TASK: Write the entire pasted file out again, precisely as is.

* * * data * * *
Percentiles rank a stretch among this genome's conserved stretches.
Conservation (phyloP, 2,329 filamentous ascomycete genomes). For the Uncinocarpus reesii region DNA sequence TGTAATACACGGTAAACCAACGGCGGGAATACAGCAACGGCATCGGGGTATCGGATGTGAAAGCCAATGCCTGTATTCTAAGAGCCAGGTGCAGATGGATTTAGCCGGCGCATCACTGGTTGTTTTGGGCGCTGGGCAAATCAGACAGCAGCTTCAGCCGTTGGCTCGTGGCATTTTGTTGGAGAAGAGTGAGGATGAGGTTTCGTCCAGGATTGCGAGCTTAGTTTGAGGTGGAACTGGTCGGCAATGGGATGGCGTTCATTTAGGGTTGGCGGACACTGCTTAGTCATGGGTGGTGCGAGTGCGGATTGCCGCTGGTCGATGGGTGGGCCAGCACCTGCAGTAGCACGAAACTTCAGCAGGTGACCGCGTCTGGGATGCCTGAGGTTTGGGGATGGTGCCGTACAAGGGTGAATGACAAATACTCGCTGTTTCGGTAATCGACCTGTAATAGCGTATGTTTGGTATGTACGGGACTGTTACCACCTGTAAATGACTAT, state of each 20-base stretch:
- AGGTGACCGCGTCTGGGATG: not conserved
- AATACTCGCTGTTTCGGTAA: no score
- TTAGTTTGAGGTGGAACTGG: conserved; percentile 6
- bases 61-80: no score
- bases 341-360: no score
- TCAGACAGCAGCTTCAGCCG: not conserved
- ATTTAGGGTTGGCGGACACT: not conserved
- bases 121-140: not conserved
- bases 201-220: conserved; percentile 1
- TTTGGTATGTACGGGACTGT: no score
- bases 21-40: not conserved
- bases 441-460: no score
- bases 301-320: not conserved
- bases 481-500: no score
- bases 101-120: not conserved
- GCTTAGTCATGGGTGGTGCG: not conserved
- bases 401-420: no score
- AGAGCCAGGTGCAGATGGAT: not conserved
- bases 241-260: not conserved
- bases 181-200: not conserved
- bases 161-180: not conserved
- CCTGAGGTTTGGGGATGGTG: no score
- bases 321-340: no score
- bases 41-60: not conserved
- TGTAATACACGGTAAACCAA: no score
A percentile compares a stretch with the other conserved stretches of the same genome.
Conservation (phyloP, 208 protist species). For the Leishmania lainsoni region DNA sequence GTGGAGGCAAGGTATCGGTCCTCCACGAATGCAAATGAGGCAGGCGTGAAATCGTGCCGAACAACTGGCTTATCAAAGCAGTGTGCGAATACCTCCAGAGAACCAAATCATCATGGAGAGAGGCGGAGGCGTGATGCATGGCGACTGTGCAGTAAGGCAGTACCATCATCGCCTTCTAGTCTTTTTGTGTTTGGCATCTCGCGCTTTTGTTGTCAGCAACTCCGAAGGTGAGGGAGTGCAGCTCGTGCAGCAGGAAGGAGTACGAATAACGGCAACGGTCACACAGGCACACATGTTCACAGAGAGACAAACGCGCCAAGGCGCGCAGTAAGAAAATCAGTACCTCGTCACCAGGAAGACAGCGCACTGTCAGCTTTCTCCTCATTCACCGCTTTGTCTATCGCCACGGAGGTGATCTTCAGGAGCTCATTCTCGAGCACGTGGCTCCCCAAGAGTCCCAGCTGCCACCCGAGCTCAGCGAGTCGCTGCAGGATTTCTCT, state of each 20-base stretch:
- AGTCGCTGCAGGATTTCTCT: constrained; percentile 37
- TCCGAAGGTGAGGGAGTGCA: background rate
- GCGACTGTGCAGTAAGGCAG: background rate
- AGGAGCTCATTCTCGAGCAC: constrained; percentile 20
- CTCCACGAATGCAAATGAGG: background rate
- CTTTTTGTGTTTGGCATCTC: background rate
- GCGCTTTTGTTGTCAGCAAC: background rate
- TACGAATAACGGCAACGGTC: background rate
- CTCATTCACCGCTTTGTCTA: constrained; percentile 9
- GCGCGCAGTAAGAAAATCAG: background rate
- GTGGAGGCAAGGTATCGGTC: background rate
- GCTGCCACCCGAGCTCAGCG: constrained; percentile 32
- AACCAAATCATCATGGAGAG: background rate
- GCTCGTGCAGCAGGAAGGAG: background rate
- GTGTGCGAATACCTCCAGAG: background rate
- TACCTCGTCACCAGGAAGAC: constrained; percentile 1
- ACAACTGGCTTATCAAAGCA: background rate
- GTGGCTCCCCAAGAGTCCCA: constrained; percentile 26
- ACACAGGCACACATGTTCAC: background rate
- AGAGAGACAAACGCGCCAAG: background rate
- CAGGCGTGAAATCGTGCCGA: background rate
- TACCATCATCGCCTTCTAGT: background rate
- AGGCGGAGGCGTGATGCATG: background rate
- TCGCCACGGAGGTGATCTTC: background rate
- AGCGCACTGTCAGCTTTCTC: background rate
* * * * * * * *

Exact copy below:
Percentiles rank a stretch among this genome's conserved stretches.
Conservation (phyloP, 2,329 filamentous ascomycete genomes). For the Uncinocarpus reesii region DNA sequence TGTAATACACGGTAAACCAACGGCGGGAATACAGCAACGGCATCGGGGTATCGGATGTGAAAGCCAATGCCTGTATTCTAAGAGCCAGGTGCAGATGGATTTAGCCGGCGCATCACTGGTTGTTTTGGGCGCTGGGCAAATCAGACAGCAGCTTCAGCCGTTGGCTCGTGGCATTTTGTTGGAGAAGAGTGAGGATGAGGTTTCGTCCAGGATTGCGAGCTTAGTTTGAGGTGGAACTGGTCGGCAATGGGATGGCGTTCATTTAGGGTTGGCGGACACTGCTTAGTCATGGGTGGTGCGAGTGCGGATTGCCGCTGGTCGATGGGTGGGCCAGCACCTGCAGTAGCACGAAACTTCAGCAGGTGACCGCGTCTGGGATGCCTGAGGTTTGGGGATGGTGCCGTACAAGGGTGAATGACAAATACTCGCTGTTTCGGTAATCGACCTGTAATAGCGTATGTTTGGTATGTACGGGACTGTTACCACCTGTAAATGACTAT, state of each 20-base stretch:
- AGGTGACCGCGTCTGGGATG: not conserved
- AATACTCGCTGTTTCGGTAA: no score
- TTAGTTTGAGGTGGAACTGG: conserved; percentile 6
- bases 61-80: no score
- bases 341-360: no score
- TCAGACAGCAGCTTCAGCCG: not conserved
- ATTTAGGGTTGGCGGACACT: not conserved
- bases 121-140: not conserved
- bases 201-220: conserved; percentile 1
- TTTGGTATGTACGGGACTGT: no score
- bases 21-40: not conserved
- bases 441-460: no score
- bases 301-320: not conserved
- bases 481-500: no score
- bases 101-120: not conserved
- GCTTAGTCATGGGTGGTGCG: not conserved
- bases 401-420: no score
- AGAGCCAGGTGCAGATGGAT: not conserved
- bases 241-260: not conserved
- bases 181-200: not conserved
- bases 161-180: not conserved
- CCTGAGGTTTGGGGATGGTG: no score
- bases 321-340: no score
- bases 41-60: not conserved
- TGTAATACACGGTAAACCAA: no score
A percentile compares a stretch with the other conserved stretches of the same genome.
Conservation (phyloP, 208 protist species). For the Leishmania lainsoni region DNA sequence GTGGAGGCAAGGTATCGGTCCTCCACGAATGCAAATGAGGCAGGCGTGAAATCGTGCCGAACAACTGGCTTATCAAAGCAGTGTGCGAATACCTCCAGAGAACCAAATCATCATGGAGAGAGGCGGAGGCGTGATGCATGGCGACTGTGCAGTAAGGCAGTACCATCATCGCCTTCTAGTCTTTTTGTGTTTGGCATCTCGCGCTTTTGTTGTCAGCAACTCCGAAGGTGAGGGAGTGCAGCTCGTGCAGCAGGAAGGAGTACGAATAACGGCAACGGTCACACAGGCACACATGTTCACAGAGAGACAAACGCGCCAAGGCGCGCAGTAAGAAAATCAGTACCTCGTCACCAGGAAGACAGCGCACTGTCAGCTTTCTCCTCATTCACCGCTTTGTCTATCGCCACGGAGGTGATCTTCAGGAGCTCATTCTCGAGCACGTGGCTCCCCAAGAGTCCCAGCTGCCACCCGAGCTCAGCGAGTCGCTGCAGGATTTCTCT, state of each 20-base stretch:
- AGTCGCTGCAGGATTTCTCT: constrained; percentile 37
- TCCGAAGGTGAGGGAGTGCA: background rate
- GCGACTGTGCAGTAAGGCAG: background rate
- AGGAGCTCATTCTCGAGCAC: constrained; percentile 20
- CTCCACGAATGCAAATGAGG: background rate
- CTTTTTGTGTTTGGCATCTC: background rate
- GCGCTTTTGTTGTCAGCAAC: background rate
- TACGAATAACGGCAACGGTC: background rate
- CTCATTCACCGCTTTGTCTA: constrained; percentile 9
- GCGCGCAGTAAGAAAATCAG: background rate
- GTGGAGGCAAGGTATCGGTC: background rate
- GCTGCCACCCGAGCTCAGCG: constrained; percentile 32
- AACCAAATCATCATGGAGAG: background rate
- GCTCGTGCAGCAGGAAGGAG: background rate
- GTGTGCGAATACCTCCAGAG: background rate
- TACCTCGTCACCAGGAAGAC: constrained; percentile 1
- ACAACTGGCTTATCAAAGCA: background rate
- GTGGCTCCCCAAGAGTCCCA: constrained; percentile 26
- ACACAGGCACACATGTTCAC: background rate
- AGAGAGACAAACGCGCCAAG: background rate
- CAGGCGTGAAATCGTGCCGA: background rate
- TACCATCATCGCCTTCTAGT: background rate
- AGGCGGAGGCGTGATGCATG: background rate
- TCGCCACGGAGGTGATCTTC: background rate
- AGCGCACTGTCAGCTTTCTC: background rate